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Human And Neanderthal Brains Have A Surprising "Youthful" Quality In Common, New Research Finds

The way human brains develop is special – but not quite as special as you'd like to think, if we consider Neanderthals as well.

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Stephen Wroe and Gabriele Sansalone and Pasquale Raia

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Neanderthal skull. Image credit: Petr Student/Shutterstock.com

The ConversationMany believe our particularly large brain is what makes us human – but is there more to it? The brain’s shape, as well as the shapes of its component parts (lobes) may also be important.

Results of a study we published today in Nature Ecology & Evolution show that the way the different parts of the human brain evolved separates us from our primate relatives. In a sense, our brains never grow up. We share this “Peter Pan syndrome” with only one other primate – the Neanderthals.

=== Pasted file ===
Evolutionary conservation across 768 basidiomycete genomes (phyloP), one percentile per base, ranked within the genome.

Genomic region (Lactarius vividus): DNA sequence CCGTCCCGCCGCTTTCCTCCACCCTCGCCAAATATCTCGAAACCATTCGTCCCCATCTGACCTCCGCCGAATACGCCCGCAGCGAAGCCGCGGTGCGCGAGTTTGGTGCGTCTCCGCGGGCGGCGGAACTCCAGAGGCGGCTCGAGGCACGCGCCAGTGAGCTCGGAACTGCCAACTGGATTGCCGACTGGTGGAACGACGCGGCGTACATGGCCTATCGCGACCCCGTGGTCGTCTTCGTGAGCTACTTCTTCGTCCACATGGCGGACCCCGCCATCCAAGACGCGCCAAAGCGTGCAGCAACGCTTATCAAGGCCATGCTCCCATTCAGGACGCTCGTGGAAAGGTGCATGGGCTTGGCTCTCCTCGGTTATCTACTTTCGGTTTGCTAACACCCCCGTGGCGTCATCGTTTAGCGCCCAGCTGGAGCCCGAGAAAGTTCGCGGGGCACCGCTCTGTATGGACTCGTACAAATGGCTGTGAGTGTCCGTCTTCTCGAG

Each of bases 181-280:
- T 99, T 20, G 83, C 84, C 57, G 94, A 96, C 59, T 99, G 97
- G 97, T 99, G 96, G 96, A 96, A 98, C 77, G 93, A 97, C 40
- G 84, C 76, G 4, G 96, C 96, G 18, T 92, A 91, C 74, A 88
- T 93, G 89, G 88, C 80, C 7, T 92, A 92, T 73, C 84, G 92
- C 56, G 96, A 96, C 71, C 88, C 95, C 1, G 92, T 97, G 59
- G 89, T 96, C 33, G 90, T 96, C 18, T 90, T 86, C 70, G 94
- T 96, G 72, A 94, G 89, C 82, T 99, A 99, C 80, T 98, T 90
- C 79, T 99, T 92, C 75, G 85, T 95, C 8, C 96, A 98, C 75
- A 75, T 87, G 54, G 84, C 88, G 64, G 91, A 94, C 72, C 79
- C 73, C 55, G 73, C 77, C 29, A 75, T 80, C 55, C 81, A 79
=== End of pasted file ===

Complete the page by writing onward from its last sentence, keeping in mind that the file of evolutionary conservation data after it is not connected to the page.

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Our findings provide insight into what makes us human, but also further narrow any distinction between ourselves and our extinct, heavy-browed cousins.

Tracking the evolution of the brain

Mammalian brains have four distinct regions or lobes, each with particular functions. The frontal lobe is associated with reasoning and abstract thought, the temporal lobe with preserving memory, the occipital lobe with vision, and the parietal lobe helps to integrate sensory inputs.

cerebral cortex
The four main parts of the brain form the cerebral cortex. Image credit: The Conversation, CC BY-ND


We investigated whether the brain’s lobes evolved independently of each other, or whether evolutionary change in any one lobe appears to be necessarily tied to changes in others – that is, evidence the evolution of the lobes is “integrated”.

In particular, we wanted to know how human brains might differ from other primates in this respect.

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One way to address this question is to look at how the different lobes have changed over time among different species, measuring how much shape change in each lobe correlates with shape change in others.